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Unrealistic demands could derail Iran nuclear talks

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Here in New Mexico, we are acutely aware of the true costs of war. If it isn’t our own children we watch coming home maimed and scarred, it is the children of others whom we have come to know through their service at the military facilities that dot our state.

Because of the high human cost, we know that war should only be considered as a last resort, in instances where we are attacked or our nation’s safety is threatened.

However, determining the latter can be very difficult. As was demonstrated by the faulty intelligence regarding Iraq’s possession of weapons of mass destruction, even our own CIA cannot accurately evaluate every threat all of the time.

Today, the United States and our allies in the Middle East face the prospect of a nuclear-armed Iran. Considering Iran’s record of threatening Israel and sponsoring global terror groups, it is unquestionably in the best interests of the United States that Iran not develop nuclear weapons.

Fortunately, through the strict sanctions imposed on Iran by the United Nations, Iran has chosen to discuss significant reductions in its nuclear capabilities.

Thanks to a recently negotiated temporary agreement that took effect this month, inspectors will soon be combing Iran’s nuclear facilities with unprecedented access.

And, more importantly, this new agreement sets the stage for negotiation of a permanent reduction of Iran’s nuclear capabilities without resorting to military force.

New legislation introduced by Senators Robert Menendez and Mark Kirk threatens to undermine these diplomatic efforts.

Their legislation would force even greater sanctions upon Iran unless nearly impossible to meet requirements are met. The White House and top Iran experts have warned that the passage of this legislation could very well cause Iran to cease negotiations and, once again, bring us to the brink of military action.

Given that the interim agreement explicitly forbids the introduction of new sanctions, the Menendez-Kirk bill would nullify all of the progress we have made in curbing Iran’s nuclear program.

By giving the impression that we are more interested in exacting punishment than making a deal, we would give Iran an excuse to leave the negotiating table and blame us for the talks’ collapse. We would also send the wrong message to our allies, who have been essential partners in enforcing existing sanctions.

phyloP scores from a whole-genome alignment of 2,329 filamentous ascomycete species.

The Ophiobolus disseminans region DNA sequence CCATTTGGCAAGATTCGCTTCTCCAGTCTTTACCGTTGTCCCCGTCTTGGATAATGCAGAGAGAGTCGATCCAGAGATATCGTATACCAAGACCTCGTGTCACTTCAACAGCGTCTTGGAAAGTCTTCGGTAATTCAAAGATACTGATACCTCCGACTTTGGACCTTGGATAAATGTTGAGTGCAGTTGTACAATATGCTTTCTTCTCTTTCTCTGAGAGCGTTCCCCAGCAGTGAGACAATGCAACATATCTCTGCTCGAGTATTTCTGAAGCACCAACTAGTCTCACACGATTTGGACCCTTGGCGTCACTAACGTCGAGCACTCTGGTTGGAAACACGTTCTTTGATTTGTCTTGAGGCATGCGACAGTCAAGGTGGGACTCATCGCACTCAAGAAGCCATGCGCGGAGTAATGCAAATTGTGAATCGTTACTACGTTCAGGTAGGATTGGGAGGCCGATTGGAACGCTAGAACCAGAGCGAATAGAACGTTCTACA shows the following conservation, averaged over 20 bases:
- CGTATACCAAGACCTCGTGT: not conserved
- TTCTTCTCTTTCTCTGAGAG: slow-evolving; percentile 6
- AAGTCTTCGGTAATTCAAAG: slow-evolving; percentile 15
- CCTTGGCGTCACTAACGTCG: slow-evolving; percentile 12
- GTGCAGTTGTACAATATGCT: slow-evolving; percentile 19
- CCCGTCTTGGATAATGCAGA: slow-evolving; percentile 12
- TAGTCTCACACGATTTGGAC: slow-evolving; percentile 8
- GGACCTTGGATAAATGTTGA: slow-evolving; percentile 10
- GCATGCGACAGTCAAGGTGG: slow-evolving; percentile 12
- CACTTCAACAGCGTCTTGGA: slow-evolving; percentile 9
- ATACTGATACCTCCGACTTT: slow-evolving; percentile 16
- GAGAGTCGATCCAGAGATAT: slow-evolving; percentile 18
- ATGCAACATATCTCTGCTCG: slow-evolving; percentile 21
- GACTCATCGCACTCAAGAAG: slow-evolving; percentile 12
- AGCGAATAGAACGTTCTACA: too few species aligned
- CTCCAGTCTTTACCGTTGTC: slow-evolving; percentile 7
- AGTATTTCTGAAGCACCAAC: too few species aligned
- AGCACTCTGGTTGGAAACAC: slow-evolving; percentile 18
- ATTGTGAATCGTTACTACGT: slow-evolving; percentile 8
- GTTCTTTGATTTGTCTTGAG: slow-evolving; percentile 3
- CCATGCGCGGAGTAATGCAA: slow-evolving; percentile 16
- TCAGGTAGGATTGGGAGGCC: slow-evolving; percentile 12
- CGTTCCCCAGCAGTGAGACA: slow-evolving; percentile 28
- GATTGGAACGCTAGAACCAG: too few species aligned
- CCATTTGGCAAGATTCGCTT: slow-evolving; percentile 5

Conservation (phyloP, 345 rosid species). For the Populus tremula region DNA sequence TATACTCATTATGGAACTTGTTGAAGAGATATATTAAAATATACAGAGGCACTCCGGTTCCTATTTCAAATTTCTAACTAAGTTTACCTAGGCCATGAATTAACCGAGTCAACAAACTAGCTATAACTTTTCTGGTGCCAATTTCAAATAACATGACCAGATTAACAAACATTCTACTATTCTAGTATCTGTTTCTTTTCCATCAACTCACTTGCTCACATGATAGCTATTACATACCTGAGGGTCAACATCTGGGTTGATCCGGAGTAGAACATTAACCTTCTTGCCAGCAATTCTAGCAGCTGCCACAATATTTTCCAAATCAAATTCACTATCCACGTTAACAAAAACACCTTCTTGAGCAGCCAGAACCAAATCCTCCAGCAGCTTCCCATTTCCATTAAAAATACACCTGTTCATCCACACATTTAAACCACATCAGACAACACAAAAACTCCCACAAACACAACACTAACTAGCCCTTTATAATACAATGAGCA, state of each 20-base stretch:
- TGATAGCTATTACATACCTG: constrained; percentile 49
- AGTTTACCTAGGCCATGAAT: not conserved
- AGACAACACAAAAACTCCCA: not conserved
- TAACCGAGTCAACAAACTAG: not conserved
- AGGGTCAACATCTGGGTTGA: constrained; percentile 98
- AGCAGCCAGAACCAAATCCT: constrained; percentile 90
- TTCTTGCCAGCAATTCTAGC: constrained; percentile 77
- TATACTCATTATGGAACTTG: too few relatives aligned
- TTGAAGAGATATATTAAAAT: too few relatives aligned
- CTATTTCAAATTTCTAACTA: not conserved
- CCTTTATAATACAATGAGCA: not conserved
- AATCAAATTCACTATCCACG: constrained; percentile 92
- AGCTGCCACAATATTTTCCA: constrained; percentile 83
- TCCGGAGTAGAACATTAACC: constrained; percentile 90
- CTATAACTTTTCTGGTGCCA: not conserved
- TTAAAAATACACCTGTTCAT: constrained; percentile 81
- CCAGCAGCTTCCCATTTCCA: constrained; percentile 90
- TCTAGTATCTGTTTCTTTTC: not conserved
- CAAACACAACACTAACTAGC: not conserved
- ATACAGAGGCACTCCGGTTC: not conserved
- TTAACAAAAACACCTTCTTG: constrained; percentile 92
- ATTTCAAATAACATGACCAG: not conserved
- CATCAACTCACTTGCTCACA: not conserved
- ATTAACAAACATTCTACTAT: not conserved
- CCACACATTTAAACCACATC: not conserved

Fueling the divisions within our international coalition could ultimately reduce the economic pressure on Iran in the long run.

The Menendez-Kirk bill would also constrain our negotiators with unrealistic demands as they work to reach a final agreement.

Instead of giving them space to negotiate a deal that could prevent Iran from acquiring a weapon, it demands that a deal go much further, requiring Iran to dismantle its entire program.

Instead of offering Iran compromise, it expects its total surrender. At a critical time for diplomacy, such an unrealistic condition would doom negotiations for failure.

While we can’t be sure exactly what Iran’s intentions are, for the first time, we have a chance to test them.

It is not only appropriate, but also wise to oppose this legislation and to allow the diplomatic efforts time to succeed. It is clear that the sanctions applied to date have had a dramatic effect on Iran and the vast majority of them remain in place.

Iran may yet agree to make historic concessions in order to remove the rest of them. And if we determine that Iran is indeed wasting our time, we will have more leverage to convince our partners to impose even tougher sanctions.

Let us give the president and our allies the tools they need to make a deal, and thus avoid putting our children and our neighbors’ children in harm’s way again.

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